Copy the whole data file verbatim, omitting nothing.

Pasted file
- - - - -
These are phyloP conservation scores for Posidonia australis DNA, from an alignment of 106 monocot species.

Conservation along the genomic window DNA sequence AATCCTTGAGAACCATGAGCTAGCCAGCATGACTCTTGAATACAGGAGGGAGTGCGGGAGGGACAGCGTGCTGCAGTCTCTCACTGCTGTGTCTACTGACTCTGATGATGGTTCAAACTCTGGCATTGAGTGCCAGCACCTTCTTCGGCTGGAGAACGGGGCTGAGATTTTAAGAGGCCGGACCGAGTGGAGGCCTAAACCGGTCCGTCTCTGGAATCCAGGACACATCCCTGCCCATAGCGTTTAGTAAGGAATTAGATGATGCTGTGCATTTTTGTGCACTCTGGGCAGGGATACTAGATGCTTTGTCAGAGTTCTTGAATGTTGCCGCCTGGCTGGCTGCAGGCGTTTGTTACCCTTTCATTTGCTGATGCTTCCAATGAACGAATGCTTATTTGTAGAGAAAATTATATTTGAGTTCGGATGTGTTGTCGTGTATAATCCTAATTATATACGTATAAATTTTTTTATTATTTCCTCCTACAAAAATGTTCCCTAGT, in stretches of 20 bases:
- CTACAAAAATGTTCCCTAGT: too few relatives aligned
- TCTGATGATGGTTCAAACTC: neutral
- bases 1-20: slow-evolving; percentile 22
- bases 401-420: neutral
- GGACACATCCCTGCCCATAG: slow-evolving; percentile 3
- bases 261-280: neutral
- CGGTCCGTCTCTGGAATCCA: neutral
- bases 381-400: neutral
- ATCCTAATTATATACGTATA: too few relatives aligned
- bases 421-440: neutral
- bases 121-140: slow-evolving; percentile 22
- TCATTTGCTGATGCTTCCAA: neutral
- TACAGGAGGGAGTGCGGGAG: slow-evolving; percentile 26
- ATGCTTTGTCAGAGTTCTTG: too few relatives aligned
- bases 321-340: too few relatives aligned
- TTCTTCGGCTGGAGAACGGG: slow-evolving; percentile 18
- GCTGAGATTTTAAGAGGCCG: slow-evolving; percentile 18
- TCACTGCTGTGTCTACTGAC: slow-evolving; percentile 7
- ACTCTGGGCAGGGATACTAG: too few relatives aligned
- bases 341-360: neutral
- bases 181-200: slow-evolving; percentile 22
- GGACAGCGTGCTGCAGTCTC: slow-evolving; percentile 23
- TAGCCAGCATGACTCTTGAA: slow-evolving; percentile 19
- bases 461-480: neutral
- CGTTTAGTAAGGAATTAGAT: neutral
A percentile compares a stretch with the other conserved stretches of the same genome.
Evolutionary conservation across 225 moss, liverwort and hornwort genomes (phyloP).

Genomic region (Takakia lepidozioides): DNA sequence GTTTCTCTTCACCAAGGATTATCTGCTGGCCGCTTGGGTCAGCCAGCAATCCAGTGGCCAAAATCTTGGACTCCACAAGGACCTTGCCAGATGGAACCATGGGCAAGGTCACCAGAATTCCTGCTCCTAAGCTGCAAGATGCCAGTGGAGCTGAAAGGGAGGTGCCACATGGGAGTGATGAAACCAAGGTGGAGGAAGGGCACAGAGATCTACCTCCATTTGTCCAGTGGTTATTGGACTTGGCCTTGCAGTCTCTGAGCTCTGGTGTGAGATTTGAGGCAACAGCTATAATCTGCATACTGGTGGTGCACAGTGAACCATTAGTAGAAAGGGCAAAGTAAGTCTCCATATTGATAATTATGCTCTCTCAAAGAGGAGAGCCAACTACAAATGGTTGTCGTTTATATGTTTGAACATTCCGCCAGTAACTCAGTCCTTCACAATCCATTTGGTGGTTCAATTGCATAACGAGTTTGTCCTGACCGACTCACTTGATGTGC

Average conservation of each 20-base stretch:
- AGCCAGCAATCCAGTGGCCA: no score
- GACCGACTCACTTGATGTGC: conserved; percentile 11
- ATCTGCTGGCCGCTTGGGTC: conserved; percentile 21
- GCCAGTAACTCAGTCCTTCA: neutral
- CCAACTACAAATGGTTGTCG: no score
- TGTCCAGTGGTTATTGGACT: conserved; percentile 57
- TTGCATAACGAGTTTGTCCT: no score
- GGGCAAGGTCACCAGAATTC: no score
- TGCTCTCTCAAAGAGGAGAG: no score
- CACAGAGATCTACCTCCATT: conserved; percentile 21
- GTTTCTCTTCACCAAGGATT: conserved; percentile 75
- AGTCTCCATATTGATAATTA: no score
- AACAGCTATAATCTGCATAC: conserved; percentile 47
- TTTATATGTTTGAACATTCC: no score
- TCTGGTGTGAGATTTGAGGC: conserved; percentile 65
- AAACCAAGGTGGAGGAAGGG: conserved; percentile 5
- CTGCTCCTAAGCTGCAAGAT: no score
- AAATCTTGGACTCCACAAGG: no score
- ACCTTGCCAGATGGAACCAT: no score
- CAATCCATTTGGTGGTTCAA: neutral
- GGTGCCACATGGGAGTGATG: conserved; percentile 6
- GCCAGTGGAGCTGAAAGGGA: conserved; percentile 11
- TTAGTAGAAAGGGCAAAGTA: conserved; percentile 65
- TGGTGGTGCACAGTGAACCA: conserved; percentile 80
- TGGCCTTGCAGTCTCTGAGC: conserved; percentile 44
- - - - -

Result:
These are phyloP conservation scores for Posidonia australis DNA, from an alignment of 106 monocot species.

Conservation along the genomic window DNA sequence AATCCTTGAGAACCATGAGCTAGCCAGCATGACTCTTGAATACAGGAGGGAGTGCGGGAGGGACAGCGTGCTGCAGTCTCTCACTGCTGTGTCTACTGACTCTGATGATGGTTCAAACTCTGGCATTGAGTGCCAGCACCTTCTTCGGCTGGAGAACGGGGCTGAGATTTTAAGAGGCCGGACCGAGTGGAGGCCTAAACCGGTCCGTCTCTGGAATCCAGGACACATCCCTGCCCATAGCGTTTAGTAAGGAATTAGATGATGCTGTGCATTTTTGTGCACTCTGGGCAGGGATACTAGATGCTTTGTCAGAGTTCTTGAATGTTGCCGCCTGGCTGGCTGCAGGCGTTTGTTACCCTTTCATTTGCTGATGCTTCCAATGAACGAATGCTTATTTGTAGAGAAAATTATATTTGAGTTCGGATGTGTTGTCGTGTATAATCCTAATTATATACGTATAAATTTTTTTATTATTTCCTCCTACAAAAATGTTCCCTAGT, in stretches of 20 bases:
- CTACAAAAATGTTCCCTAGT: too few relatives aligned
- TCTGATGATGGTTCAAACTC: neutral
- bases 1-20: slow-evolving; percentile 22
- bases 401-420: neutral
- GGACACATCCCTGCCCATAG: slow-evolving; percentile 3
- bases 261-280: neutral
- CGGTCCGTCTCTGGAATCCA: neutral
- bases 381-400: neutral
- ATCCTAATTATATACGTATA: too few relatives aligned
- bases 421-440: neutral
- bases 121-140: slow-evolving; percentile 22
- TCATTTGCTGATGCTTCCAA: neutral
- TACAGGAGGGAGTGCGGGAG: slow-evolving; percentile 26
- ATGCTTTGTCAGAGTTCTTG: too few relatives aligned
- bases 321-340: too few relatives aligned
- TTCTTCGGCTGGAGAACGGG: slow-evolving; percentile 18
- GCTGAGATTTTAAGAGGCCG: slow-evolving; percentile 18
- TCACTGCTGTGTCTACTGAC: slow-evolving; percentile 7
- ACTCTGGGCAGGGATACTAG: too few relatives aligned
- bases 341-360: neutral
- bases 181-200: slow-evolving; percentile 22
- GGACAGCGTGCTGCAGTCTC: slow-evolving; percentile 23
- TAGCCAGCATGACTCTTGAA: slow-evolving; percentile 19
- bases 461-480: neutral
- CGTTTAGTAAGGAATTAGAT: neutral
A percentile compares a stretch with the other conserved stretches of the same genome.
Evolutionary conservation across 225 moss, liverwort and hornwort genomes (phyloP).

Genomic region (Takakia lepidozioides): DNA sequence GTTTCTCTTCACCAAGGATTATCTGCTGGCCGCTTGGGTCAGCCAGCAATCCAGTGGCCAAAATCTTGGACTCCACAAGGACCTTGCCAGATGGAACCATGGGCAAGGTCACCAGAATTCCTGCTCCTAAGCTGCAAGATGCCAGTGGAGCTGAAAGGGAGGTGCCACATGGGAGTGATGAAACCAAGGTGGAGGAAGGGCACAGAGATCTACCTCCATTTGTCCAGTGGTTATTGGACTTGGCCTTGCAGTCTCTGAGCTCTGGTGTGAGATTTGAGGCAACAGCTATAATCTGCATACTGGTGGTGCACAGTGAACCATTAGTAGAAAGGGCAAAGTAAGTCTCCATATTGATAATTATGCTCTCTCAAAGAGGAGAGCCAACTACAAATGGTTGTCGTTTATATGTTTGAACATTCCGCCAGTAACTCAGTCCTTCACAATCCATTTGGTGGTTCAATTGCATAACGAGTTTGTCCTGACCGACTCACTTGATGTGC

Average conservation of each 20-base stretch:
- AGCCAGCAATCCAGTGGCCA: no score
- GACCGACTCACTTGATGTGC: conserved; percentile 11
- ATCTGCTGGCCGCTTGGGTC: conserved; percentile 21
- GCCAGTAACTCAGTCCTTCA: neutral
- CCAACTACAAATGGTTGTCG: no score
- TGTCCAGTGGTTATTGGACT: conserved; percentile 57
- TTGCATAACGAGTTTGTCCT: no score
- GGGCAAGGTCACCAGAATTC: no score
- TGCTCTCTCAAAGAGGAGAG: no score
- CACAGAGATCTACCTCCATT: conserved; percentile 21
- GTTTCTCTTCACCAAGGATT: conserved; percentile 75
- AGTCTCCATATTGATAATTA: no score
- AACAGCTATAATCTGCATAC: conserved; percentile 47
- TTTATATGTTTGAACATTCC: no score
- TCTGGTGTGAGATTTGAGGC: conserved; percentile 65
- AAACCAAGGTGGAGGAAGGG: conserved; percentile 5
- CTGCTCCTAAGCTGCAAGAT: no score
- AAATCTTGGACTCCACAAGG: no score
- ACCTTGCCAGATGGAACCAT: no score
- CAATCCATTTGGTGGTTCAA: neutral
- GGTGCCACATGGGAGTGATG: conserved; percentile 6
- GCCAGTGGAGCTGAAAGGGA: conserved; percentile 11
- TTAGTAGAAAGGGCAAAGTA: conserved; percentile 65
- TGGTGGTGCACAGTGAACCA: conserved; percentile 80
- TGGCCTTGCAGTCTCTGAGC: conserved; percentile 44